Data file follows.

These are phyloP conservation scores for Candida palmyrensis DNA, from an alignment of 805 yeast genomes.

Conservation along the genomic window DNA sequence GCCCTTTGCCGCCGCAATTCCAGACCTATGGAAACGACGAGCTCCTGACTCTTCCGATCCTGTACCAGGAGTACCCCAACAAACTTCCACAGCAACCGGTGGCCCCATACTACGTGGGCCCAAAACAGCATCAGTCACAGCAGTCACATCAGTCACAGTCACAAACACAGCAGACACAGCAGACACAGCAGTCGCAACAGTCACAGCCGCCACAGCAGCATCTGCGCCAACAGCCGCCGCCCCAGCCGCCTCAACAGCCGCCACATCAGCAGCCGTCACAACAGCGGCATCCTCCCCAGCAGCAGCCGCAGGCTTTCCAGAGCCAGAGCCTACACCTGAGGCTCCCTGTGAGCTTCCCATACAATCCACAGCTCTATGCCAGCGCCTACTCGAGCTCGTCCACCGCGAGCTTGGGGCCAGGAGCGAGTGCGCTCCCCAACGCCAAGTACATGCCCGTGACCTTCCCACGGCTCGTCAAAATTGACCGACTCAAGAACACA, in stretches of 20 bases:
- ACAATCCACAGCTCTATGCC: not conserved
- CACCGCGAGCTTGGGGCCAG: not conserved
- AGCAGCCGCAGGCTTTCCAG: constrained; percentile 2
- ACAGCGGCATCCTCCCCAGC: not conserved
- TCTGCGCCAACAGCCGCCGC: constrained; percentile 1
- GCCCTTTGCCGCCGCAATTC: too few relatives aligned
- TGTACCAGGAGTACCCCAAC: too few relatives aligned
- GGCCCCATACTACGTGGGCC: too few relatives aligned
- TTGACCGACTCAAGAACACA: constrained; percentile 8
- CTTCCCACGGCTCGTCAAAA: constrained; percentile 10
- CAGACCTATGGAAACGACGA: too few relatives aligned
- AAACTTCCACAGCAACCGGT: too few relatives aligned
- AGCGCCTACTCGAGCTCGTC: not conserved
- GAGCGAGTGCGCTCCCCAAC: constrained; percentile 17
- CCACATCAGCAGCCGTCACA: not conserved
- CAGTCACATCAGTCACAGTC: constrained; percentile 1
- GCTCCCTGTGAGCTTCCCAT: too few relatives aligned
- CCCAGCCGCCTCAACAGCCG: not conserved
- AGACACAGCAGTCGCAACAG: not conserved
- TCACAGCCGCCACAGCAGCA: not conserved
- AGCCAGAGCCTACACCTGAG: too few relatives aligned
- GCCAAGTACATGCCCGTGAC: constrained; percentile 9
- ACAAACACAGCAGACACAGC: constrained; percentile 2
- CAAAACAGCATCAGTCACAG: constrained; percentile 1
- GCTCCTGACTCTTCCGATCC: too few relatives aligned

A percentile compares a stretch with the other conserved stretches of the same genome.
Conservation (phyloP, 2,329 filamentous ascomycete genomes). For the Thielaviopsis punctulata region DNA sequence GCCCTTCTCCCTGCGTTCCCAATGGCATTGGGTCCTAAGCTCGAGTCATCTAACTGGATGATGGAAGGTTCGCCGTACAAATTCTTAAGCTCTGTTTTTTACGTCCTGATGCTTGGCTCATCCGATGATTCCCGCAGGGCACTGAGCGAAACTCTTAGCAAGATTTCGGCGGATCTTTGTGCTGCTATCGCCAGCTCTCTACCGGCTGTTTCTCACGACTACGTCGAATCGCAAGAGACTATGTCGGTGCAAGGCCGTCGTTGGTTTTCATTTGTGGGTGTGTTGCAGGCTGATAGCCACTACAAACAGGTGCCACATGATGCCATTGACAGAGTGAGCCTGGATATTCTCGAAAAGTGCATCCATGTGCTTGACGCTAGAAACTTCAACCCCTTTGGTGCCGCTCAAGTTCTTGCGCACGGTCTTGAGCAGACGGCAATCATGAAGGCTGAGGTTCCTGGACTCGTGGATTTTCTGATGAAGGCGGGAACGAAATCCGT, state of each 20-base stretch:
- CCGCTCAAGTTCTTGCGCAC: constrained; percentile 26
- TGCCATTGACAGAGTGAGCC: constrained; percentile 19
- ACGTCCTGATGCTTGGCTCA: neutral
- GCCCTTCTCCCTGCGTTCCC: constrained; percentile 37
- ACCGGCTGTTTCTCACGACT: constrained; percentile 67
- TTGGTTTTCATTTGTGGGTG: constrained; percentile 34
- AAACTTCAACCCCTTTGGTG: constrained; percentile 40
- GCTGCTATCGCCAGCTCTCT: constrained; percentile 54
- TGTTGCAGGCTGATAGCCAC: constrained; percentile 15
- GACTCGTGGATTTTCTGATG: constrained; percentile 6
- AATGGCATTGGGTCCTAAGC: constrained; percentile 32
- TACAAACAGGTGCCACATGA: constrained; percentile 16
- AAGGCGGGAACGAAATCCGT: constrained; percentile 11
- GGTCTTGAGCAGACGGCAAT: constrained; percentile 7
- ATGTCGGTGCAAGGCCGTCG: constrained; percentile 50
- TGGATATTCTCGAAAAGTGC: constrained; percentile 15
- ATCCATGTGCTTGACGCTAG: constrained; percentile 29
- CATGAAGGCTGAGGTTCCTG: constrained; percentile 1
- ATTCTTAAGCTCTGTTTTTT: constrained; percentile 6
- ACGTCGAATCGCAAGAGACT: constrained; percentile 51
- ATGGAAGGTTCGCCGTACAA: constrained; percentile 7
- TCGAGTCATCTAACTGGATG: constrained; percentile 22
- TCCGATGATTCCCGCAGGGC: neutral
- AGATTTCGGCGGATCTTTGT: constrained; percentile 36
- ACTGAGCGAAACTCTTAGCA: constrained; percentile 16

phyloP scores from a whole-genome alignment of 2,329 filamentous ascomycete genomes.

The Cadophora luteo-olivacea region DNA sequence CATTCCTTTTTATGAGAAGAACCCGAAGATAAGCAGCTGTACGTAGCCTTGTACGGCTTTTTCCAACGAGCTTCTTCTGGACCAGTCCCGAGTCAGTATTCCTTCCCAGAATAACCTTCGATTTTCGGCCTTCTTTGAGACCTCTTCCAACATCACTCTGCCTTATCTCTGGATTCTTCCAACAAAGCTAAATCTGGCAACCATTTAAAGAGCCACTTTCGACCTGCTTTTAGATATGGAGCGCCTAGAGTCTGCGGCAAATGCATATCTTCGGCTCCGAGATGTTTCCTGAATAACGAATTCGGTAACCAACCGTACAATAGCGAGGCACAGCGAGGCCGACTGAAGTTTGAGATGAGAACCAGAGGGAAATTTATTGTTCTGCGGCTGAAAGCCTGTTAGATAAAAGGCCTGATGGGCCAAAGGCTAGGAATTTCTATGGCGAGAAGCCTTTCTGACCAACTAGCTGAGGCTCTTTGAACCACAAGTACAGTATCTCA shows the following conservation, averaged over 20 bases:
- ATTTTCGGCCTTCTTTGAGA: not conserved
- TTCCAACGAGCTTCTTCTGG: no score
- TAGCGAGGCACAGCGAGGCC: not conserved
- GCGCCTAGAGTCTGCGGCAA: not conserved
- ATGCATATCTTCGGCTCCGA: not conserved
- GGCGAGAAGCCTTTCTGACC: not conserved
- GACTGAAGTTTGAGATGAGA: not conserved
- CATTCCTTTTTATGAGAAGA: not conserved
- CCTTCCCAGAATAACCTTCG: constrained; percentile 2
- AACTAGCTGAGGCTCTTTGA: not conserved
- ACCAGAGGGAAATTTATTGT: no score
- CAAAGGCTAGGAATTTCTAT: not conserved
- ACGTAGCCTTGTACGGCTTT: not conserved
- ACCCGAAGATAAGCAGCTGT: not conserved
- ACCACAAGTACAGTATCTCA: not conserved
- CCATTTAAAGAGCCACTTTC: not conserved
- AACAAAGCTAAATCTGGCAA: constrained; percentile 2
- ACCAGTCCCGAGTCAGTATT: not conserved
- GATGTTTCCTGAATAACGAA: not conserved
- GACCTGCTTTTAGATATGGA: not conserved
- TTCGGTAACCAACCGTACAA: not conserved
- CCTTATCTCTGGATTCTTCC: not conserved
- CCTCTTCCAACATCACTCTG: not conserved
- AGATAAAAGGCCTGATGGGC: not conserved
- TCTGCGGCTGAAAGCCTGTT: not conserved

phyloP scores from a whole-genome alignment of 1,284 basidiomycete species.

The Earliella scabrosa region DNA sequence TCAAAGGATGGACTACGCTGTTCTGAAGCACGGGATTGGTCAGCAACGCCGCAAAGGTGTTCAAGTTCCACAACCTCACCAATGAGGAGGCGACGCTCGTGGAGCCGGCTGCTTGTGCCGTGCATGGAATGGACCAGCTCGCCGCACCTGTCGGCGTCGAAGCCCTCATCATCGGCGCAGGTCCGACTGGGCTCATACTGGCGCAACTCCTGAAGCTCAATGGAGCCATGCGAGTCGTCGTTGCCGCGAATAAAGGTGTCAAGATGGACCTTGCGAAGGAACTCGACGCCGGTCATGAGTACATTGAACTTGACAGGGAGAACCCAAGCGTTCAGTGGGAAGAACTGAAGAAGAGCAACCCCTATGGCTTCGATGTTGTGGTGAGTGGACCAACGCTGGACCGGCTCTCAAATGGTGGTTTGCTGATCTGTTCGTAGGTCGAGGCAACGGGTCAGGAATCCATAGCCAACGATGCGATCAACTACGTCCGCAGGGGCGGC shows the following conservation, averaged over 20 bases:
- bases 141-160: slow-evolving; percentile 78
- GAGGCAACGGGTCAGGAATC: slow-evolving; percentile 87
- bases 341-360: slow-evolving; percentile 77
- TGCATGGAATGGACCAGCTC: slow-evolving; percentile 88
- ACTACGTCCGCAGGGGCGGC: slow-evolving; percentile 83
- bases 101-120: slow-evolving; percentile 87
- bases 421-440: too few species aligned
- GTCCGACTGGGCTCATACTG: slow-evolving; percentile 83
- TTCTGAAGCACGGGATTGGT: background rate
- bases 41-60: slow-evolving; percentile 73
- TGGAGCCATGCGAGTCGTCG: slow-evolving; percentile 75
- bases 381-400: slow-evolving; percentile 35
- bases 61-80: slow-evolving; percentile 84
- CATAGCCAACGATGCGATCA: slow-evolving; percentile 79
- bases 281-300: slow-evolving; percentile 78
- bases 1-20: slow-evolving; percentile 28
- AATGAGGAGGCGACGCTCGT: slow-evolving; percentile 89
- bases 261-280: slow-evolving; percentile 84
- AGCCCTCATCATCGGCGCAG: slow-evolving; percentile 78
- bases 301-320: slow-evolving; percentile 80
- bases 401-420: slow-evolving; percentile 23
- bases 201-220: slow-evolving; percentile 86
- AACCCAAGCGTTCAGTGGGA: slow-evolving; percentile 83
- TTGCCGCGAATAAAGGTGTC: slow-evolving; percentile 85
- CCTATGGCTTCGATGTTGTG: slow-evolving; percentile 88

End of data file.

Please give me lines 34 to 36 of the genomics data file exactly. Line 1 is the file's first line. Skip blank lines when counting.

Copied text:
- ACCGGCTGTTTCTCACGACT: constrained; percentile 67
- TTGGTTTTCATTTGTGGGTG: constrained; percentile 34
- AAACTTCAACCCCTTTGGTG: constrained; percentile 40